We will give you feedback on your proposals in order to help finalize your project plan.

Part 2: Status Update (20%)

The second milestone consists of demonstrating significant progress towards achieving the goals set out in your proposal. You should submit (in your USER-cs223-spr-17/project/part2/ directory) all of the code and documentation you have developed so far, as well as a file called update.txt that contains a page or two describing your progress. This update should speak to the goals and milestones laid out in your project proposal, and should identify any plans to adjust, scale up, or scale down the proposal.

The code you submit for this status update should compile and be portable so that we can build and observe your progress. Your update.txt file should contain any necessary instructions for building and using your code.

Part 3: Demo-Ready (70%)

This is the “camera-ready” milestone. You will submit (in your USER-cs223-spr-17/project/part3/ directory) all of your code and documentation, along with a file called report.txt that contains a page or two summarizing what you accomplished. You may also want to reflect on your experiences using the Elm language and accompanying tools.

We will set up several meeting times for project demos. Hopefully we will have time for everyone that wants to participate.

UPDATE: 5/23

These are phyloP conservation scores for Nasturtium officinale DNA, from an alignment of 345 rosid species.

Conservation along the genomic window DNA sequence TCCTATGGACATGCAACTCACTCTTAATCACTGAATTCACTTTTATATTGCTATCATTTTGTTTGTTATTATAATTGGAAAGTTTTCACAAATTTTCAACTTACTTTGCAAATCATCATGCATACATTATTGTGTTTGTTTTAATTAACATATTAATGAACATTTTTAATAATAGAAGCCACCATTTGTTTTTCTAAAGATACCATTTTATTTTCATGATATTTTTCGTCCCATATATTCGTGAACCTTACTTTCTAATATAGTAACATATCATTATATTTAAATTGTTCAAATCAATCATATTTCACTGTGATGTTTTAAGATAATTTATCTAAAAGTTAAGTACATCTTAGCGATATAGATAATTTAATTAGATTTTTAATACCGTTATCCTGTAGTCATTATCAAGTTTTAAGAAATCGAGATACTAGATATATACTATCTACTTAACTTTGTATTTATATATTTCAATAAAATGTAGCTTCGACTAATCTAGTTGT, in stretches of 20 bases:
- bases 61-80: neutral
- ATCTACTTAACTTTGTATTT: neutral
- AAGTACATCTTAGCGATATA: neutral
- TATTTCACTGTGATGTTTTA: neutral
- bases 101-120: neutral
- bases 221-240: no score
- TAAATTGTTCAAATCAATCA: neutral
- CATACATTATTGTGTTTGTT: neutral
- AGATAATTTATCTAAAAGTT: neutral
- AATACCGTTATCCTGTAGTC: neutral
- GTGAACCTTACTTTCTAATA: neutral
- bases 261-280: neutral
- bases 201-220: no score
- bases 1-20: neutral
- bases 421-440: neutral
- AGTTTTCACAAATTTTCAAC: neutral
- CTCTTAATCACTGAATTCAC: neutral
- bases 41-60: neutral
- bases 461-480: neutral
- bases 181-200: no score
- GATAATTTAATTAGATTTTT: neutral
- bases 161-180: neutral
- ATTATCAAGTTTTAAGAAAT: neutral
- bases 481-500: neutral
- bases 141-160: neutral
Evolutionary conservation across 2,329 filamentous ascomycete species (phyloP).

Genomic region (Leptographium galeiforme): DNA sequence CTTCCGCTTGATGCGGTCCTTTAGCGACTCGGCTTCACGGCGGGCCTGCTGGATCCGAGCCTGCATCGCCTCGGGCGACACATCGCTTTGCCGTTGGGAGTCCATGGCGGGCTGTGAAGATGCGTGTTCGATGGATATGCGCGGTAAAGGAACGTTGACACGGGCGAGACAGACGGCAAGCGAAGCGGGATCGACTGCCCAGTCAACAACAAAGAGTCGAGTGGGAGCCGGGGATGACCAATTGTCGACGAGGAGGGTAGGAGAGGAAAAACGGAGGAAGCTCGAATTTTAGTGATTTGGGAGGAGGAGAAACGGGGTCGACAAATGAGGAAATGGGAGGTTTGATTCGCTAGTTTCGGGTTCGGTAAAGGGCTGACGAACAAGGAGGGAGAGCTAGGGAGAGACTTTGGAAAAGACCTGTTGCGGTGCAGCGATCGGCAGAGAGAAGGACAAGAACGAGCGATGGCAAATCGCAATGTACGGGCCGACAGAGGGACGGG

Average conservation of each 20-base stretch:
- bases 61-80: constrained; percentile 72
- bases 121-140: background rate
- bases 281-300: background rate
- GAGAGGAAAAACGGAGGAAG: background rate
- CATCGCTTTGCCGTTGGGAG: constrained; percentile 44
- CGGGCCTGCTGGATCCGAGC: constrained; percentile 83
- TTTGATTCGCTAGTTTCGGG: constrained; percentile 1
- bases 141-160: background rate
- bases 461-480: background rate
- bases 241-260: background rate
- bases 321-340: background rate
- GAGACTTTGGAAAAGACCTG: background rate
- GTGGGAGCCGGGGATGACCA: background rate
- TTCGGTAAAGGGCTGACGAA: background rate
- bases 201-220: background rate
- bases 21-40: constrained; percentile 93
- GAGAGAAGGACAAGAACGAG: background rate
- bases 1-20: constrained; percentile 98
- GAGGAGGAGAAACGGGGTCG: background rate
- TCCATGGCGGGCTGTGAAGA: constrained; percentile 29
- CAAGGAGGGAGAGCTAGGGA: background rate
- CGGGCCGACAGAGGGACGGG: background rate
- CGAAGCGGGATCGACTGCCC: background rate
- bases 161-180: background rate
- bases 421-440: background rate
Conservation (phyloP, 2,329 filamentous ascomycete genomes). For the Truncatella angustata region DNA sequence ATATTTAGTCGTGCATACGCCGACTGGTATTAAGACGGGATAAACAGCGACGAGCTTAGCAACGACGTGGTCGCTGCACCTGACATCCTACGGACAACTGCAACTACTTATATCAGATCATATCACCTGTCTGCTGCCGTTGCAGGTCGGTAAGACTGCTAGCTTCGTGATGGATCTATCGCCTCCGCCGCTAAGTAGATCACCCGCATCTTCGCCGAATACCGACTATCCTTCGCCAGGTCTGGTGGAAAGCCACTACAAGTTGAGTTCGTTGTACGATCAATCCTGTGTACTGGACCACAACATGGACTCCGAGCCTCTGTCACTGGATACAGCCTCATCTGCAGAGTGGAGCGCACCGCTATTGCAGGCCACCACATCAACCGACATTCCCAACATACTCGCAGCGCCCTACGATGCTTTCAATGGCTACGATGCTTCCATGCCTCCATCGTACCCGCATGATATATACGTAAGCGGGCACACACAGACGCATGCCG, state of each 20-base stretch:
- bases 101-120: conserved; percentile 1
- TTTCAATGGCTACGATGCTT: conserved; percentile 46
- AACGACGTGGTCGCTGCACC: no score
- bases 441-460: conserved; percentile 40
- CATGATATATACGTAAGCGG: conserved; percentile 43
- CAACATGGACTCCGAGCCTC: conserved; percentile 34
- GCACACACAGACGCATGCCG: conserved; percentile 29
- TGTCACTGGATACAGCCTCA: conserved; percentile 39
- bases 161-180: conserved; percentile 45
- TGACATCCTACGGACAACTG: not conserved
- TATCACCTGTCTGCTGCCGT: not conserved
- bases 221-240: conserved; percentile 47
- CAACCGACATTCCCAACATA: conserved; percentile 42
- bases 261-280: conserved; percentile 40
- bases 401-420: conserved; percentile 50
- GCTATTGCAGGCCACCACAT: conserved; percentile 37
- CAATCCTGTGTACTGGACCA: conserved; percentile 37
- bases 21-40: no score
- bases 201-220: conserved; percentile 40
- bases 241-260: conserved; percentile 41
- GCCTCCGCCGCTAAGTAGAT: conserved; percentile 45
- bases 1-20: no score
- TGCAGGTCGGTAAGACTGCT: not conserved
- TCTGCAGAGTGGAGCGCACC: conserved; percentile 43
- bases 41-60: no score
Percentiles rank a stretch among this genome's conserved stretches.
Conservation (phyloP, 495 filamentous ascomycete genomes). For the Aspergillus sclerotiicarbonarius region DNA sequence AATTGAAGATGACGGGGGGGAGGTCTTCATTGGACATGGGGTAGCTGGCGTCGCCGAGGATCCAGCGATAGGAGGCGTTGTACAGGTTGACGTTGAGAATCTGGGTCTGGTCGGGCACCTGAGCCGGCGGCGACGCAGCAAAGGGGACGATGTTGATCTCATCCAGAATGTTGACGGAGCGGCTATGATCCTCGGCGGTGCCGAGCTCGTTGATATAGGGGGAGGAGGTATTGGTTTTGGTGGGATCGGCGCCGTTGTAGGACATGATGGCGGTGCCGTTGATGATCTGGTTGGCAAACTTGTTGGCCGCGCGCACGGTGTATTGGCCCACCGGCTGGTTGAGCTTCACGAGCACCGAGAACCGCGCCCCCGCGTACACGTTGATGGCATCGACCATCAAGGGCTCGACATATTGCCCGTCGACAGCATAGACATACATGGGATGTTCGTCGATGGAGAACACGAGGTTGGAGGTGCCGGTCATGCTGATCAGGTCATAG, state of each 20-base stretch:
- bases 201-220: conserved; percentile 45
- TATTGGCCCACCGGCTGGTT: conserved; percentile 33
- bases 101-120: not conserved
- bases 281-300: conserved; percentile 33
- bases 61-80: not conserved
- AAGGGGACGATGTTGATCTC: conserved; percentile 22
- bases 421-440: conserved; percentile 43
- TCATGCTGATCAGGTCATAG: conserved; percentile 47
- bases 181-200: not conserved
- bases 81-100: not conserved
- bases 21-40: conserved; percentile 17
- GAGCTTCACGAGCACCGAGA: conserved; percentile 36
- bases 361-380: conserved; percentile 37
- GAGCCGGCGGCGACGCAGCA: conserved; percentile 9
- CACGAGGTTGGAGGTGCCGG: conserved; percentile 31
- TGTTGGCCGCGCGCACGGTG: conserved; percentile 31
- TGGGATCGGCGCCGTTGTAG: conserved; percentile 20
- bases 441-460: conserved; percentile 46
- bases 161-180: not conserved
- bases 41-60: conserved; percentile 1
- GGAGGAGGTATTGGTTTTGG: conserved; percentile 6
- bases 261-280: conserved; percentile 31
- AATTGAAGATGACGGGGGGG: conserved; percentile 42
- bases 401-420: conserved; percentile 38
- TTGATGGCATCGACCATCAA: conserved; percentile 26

If you would like to share your project in a “showcase” on the course webpage, create and submit an additional directory called project/part3/release/ that contains:

  • A file called index.html that is the entry point to your application.

  • Everything your application needs (but nothing else) should be included in this release/ directory, so that index.html can be run without any additional configuration or fuss.

  • A 200-by-200 pixel thumbnail image of your project called Thumb.EXT, where EXT is a standard image format such as png, jpg, or gif. This thumbnail will be used to help generate a gallery on the forthcoming course project showcase page, where each thumbnail will link to the corresponding project. So, you will want to choose an accurate and compelling preview of your project to entice people to view it.

  • A blank file called show_name.txt if you would like your name to be included in the showcase, or a blank file called hide_name.txt if you would like to remain anonymous. (If neither file is present, we will default to anonymity.)

If you do not want your project to be included on the course webpage, then don’t submit this extra release/ directory.

Submission Instructions

See the general instructions about SVN and PhoenixForge in Homework 0. Navigate to the directory where you have checked out your SVN repo.

% cd USER-cs223-spr-17

Next, create a subfolder for the project and subfolders for each part:

% svn mkdir project
% svn mkdir project/part1
% svn mkdir project/part2
% svn mkdir project/part3

For each milestone, add and commit the files described earlier. Remember that you cannot use late days for any of the project milestones.